Backcountry snowmobile riding has come a long way in recent years. Terrain-specific snowmobiles have gotten exponentially better, along with the skill of backcountry riders.

One highly skilled rider who is trying to pass on her knowledge to new snowmobilers is Amber Holt – the lead “M” promoter for Arctic Cat and a skills master.

Holt, who hails from Idaho Falls, ID, owns Back Country Basics (BCB), where she demonstrates to her clients the basics of backcountry riding, as well as avalanche victim search and rescue. She has over 20 years in the field as a professional instructor/trainer. She is Cat’s M line expert and represents the M series – the M6000, M8000 and M9000 – to Arctic Cat dealers and their customers.

Backcountry Basics Avalanche SafetyA backcountry instructor, who understands the sport, is one who teaches avalanche safety and awareness, as well as search and rescue. Here, Holt steps her students through the steps of search and rescue. recently caught up with this very busy rider for a question-and-answer session that provides a glimpse into her life as an instructor and Cat handler. How long have you been snowmobiling?

Amber Holt (AH): Ten years. Who taught you the art of technical backcountry riding, or did you learn on your own through trial and error?

AH: My husband Budd taught me. Some yes, through trial and error. What drove you to become a technical backcountry rider?

AH: I am an extreme four-season backcountry enthusiast. When I met my husband, he didn’t do all that I did, but he did ride snowmobiles. When we married, we settled down in Alaska where Budd and I began backcountry riding. Budd is an amazing technical rider, so I strove to keep up with him. Eventually we moved to Sandpoint, Idaho and bought a house to live in for the winter.

Backcounry Basics Body PositionHolt teaches her students first on flat ground the many standup positions needed to maneuver a mountain snowmobile.

The first snowmobile I rode was a Polaris with a 121-inch track, an okay length for Alaska’s terrain, but not for North Idaho’s deep snow and tightly spaced trees. I was beginning to become disinterested and frustrated. Budd recognized this and surprised me with a new Polaris Escape 144. With the correct equipment, my confidence and skill grew. With Budd’s patience, two-year’s worth, I outgrew the Escape – it would not follow the other bigger and newer chassis snowmobiles.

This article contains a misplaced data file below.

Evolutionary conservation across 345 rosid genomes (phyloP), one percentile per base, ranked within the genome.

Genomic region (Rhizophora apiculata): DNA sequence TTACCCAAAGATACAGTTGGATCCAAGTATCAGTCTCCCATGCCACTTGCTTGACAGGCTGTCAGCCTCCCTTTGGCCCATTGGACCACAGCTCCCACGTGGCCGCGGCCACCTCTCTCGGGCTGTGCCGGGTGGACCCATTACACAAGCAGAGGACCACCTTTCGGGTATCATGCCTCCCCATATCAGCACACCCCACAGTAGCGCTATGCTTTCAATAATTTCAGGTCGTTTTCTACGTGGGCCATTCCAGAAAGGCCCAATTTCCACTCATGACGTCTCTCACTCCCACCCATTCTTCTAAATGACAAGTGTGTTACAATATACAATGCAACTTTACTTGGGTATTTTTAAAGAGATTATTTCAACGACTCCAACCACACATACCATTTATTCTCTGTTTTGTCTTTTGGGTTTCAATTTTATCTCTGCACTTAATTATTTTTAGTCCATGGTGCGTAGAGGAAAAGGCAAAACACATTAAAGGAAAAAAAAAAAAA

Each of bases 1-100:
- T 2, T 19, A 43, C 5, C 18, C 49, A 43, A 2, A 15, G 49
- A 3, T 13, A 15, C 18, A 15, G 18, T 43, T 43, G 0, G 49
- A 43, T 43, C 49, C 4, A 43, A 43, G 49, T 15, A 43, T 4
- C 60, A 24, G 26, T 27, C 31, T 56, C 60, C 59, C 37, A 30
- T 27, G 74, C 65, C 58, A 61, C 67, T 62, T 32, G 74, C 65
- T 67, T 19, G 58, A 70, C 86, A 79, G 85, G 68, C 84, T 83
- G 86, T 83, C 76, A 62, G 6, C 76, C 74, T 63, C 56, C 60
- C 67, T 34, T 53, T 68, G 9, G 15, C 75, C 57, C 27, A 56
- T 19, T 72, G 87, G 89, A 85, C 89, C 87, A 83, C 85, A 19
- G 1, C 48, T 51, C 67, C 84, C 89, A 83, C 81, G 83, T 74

One evening I went to a club meeting and there was a new Arctic Cat M7, I knew it was for me. Budd and I purchased two.

Six weeks later I climbed a wicked hill called “Heaven.” I do not fully remember the climb, but I remember that defining moment when I crested the top, which defined backcountry riding for me; it is that moment which drives me to help others find what I found. Now that you are Arctic Cat’s leading technical backcountry specialist and backcountry spokesperson, what are your goals for yourself and your business?

AH: Grow the industry, not only for Arctic Cat, but as whole. I want to help bring more crossover outdoor enthusiasts into this sport, and grow the women’s snowmobiling market. Until recently, the industry focused plenty on the extreme portion of the mountain segment, showcasing professional riders more as a celebrity. Yet, the “real world” rider needed enhanced skills; “experts” can give feedback all day long, but those trying to “become experts” are just as important. There are many products that need to be developed to make it easier and better for the smaller and newer rider segment and bring back the “family” factor to backcountry riding, to include Mom and her daughter.